Hey, remember that scene in THE THING where Kurt Russell has to slice the finger of each of his coworkers for a blood test in order to determine which one of them is The Thing?  Remember that scene in EVIL DEAD 2 where Bruce Campbell has to lop off his own hand and then the evil possessed hand returns to torment the rest of him?  Do you have a good time with that level of queasiness and cringe factor and nasty humor?

Then let me recommend SPLINTER, a recent horror flick which almost nobody anywhere seems to have seen.

The set-up:  After their camping trip ends prematurely due to a malfunctioning tent, a young couple hits the road to find a motel.  They’re hijacked by a criminal and his cracked-out girlfriend.  So that outlaw couple takes the civilian couple hostage, we’re in a crime movie, okay, then all of a sudden the car rolls over a dog.  Or a porcupine.  Or something.  Whatever it is, it’s angry.  The human beings head to a gas station to regroup, only to find that something – a something related to the something they ran over – has invaded the area. Bad, ugly things proceed to happen, most often to human extremities.

I liked this movie for very simple reasons, although keep in mind that simplicity is very difficult to properly achieve in a horror movie:

o  The suspense works.  The characters have to quickly think and act their way through a series of set-pieces as they are besieged by an undefinable creature, and though I’ve seen this kind of set-up so many times before, I still couldn’t say for sure how it’d end up until it finally ended.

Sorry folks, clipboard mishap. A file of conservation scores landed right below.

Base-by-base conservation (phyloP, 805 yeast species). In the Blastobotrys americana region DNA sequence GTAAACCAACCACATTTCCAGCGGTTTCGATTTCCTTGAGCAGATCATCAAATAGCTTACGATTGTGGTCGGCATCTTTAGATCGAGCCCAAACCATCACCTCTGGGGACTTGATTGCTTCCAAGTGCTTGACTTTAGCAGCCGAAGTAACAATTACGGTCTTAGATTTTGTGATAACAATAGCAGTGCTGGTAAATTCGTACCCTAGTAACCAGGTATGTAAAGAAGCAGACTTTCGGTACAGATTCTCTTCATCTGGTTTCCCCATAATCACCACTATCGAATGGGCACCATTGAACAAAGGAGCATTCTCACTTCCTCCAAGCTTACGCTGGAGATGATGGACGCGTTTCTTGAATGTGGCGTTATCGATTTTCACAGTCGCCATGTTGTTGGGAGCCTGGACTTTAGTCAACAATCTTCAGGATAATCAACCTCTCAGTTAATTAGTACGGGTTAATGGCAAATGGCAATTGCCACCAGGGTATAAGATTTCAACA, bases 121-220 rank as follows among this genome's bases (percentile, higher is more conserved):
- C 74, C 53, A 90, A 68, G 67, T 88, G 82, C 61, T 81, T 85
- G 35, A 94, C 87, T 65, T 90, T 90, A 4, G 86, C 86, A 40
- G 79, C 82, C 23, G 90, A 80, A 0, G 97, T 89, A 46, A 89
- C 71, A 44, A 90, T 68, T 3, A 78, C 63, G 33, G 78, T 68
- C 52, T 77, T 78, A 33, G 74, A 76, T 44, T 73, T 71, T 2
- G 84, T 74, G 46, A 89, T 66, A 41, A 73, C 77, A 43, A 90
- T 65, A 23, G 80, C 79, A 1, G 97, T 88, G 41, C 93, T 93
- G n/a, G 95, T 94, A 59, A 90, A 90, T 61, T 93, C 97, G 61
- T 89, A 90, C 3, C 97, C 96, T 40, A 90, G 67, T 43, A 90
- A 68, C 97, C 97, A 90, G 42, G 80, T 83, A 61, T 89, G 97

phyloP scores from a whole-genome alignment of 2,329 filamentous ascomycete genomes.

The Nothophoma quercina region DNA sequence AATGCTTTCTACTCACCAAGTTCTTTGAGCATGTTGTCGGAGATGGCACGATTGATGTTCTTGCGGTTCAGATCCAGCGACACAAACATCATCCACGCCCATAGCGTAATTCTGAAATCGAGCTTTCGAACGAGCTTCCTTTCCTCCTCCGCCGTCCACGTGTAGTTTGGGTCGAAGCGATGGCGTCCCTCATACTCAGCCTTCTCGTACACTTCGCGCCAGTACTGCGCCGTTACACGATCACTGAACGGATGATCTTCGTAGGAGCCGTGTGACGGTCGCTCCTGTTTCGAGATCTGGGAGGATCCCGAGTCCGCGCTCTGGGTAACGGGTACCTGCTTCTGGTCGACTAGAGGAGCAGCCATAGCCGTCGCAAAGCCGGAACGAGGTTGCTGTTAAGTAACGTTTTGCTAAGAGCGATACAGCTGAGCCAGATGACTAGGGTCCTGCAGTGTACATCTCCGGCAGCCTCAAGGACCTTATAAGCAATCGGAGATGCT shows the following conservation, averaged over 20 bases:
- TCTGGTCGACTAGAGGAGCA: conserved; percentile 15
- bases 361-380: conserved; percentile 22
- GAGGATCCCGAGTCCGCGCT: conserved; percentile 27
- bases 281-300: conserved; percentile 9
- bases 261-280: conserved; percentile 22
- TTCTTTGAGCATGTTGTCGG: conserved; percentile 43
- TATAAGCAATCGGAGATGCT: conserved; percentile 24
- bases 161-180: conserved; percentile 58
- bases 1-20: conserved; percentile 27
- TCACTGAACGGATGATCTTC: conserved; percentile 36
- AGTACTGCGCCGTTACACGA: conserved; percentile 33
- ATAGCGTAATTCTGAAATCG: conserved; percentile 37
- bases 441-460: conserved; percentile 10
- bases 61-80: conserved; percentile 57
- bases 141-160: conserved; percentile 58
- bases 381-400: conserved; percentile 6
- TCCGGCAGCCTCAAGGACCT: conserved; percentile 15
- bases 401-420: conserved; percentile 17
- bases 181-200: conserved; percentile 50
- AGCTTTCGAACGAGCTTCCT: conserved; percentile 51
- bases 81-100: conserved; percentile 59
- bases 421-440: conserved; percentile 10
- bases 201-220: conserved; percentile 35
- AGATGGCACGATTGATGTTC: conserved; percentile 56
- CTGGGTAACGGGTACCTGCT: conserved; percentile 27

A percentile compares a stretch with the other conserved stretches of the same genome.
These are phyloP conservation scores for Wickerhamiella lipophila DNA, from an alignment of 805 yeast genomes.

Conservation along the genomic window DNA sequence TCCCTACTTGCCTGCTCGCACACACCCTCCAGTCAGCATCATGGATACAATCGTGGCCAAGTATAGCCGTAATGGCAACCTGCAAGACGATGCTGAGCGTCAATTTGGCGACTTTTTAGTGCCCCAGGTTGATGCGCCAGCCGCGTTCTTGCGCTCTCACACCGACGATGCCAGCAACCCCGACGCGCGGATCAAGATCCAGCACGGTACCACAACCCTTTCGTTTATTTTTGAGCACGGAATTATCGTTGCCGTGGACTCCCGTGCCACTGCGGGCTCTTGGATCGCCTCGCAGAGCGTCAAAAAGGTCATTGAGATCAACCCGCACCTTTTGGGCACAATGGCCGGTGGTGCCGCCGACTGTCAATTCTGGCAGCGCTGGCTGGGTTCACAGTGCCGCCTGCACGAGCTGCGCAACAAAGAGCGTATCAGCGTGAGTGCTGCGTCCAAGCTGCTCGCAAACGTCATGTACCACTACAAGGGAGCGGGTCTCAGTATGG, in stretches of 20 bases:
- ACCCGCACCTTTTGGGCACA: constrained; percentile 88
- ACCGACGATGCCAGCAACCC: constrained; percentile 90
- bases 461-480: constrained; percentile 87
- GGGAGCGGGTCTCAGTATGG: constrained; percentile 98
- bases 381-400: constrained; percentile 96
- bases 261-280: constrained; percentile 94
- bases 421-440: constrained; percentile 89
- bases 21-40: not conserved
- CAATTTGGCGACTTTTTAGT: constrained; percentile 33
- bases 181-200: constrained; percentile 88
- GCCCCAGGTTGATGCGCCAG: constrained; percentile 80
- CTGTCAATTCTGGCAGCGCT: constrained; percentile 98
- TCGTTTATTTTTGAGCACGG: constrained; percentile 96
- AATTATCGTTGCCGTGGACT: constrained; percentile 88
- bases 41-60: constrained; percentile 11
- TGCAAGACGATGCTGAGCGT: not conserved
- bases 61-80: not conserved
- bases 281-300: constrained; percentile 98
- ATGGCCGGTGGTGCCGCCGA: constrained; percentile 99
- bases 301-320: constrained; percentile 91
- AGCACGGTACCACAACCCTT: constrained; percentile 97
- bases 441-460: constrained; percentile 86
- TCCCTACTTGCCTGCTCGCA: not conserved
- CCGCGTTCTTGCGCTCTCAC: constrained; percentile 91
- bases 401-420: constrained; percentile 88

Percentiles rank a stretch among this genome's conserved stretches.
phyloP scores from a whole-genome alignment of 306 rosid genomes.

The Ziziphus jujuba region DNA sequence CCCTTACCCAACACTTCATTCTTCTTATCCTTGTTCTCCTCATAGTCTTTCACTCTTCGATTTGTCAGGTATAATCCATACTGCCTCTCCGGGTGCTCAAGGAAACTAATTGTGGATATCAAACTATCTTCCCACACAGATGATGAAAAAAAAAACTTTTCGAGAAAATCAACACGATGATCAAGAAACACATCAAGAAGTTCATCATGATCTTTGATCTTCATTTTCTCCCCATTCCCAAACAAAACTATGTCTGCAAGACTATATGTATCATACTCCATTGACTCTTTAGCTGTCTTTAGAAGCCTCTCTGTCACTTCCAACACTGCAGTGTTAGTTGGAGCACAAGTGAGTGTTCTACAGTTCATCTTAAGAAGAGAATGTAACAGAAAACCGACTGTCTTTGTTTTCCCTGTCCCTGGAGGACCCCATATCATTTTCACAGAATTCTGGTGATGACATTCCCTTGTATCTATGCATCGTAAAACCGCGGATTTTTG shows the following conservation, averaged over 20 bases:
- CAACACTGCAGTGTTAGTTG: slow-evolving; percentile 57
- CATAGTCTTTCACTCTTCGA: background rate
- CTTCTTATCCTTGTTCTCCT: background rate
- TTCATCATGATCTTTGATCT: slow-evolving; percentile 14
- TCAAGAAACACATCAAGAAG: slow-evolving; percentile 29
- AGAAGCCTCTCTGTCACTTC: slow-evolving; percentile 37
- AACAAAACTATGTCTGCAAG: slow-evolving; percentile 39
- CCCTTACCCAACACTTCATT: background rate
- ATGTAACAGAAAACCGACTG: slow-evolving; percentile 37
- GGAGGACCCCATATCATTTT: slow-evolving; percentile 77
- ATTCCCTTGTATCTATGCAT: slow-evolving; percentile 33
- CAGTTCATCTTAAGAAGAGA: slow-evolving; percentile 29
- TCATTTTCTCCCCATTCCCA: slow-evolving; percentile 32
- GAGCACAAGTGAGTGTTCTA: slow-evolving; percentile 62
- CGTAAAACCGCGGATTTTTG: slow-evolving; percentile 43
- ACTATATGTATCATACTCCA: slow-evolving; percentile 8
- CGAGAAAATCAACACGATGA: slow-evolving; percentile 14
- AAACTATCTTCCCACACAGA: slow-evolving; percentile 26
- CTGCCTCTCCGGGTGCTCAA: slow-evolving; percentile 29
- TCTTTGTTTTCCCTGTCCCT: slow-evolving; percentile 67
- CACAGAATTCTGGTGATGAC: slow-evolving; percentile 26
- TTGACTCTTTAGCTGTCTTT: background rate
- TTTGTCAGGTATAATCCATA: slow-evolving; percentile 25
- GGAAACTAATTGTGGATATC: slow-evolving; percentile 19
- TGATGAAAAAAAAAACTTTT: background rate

o  I liked the lead couple (played by Jill Wagner and Paulo Costanzo) and I wanted to see them survive until the end of the movie.  I believed that these two would be in a relationship; they complement each other’s personalities and abilities.  Some might say that because she’s ridiculously beautiful and he kind of isn’t, they wouldn’t ever even date, but it does happen and the actors make it feel real.  It’s solid casting, and hey, the criminal character is also particularly great in the movie.  The guy’s name is Shea Whigham, and he brings an entertaining, wackadoo, bizarro Bill Pullman kind of energy to the role.  (You may have since seen him in Boardwalk Empire, TAKE SHELTER, SAVAGES, MACHETE, and BAD LIEUTENANT: PORT OF CALL NEW ORLEANS.)

o  The creature concept is awesome and original, and the latter adjective is especially rare in horror movies.  I don’t want to reveal a thing, except that the monster is a good idea, one that I don’t remember seeing on film before, and I wanted to see more of it.  (One criticism of the movie is that it leans way too hard on the Steadicam, still unfortunately way too en vogue, when instead it’d be more satisfying to eventually parcel out more money shots of the creature than we ultimately get.)  The creature is creepy, gross, and believably lethal – even that aforementioned evil hand becomes intimidating.

o  It was short.  Arguably even too short.  But I respect a movie that knows what it is.  Gets in there, thrills and chills ya, then rolls credits.  It ain’t Flags Of Our Fathers. It’s SPLINTER.  82 minutes is just about right, I think.

In a just world, a fun horror trip like this one would get the nationwide release that a PARANORMAL ACTIVITY #13 or a SAW #54 would receive. Then again, most good horror films are there to help remind us that this isn’t always a just world.  So maybe the low profile of this movie is fitting, if not fair.  But let’s change that a little.  SPLINTER is a modest but solid fright-flick outing, and you’ll probably have fun with it if you’ve bothered to read this far.

More information can be found at the official site:

And I can be found on Twitter:  @jonnyabomb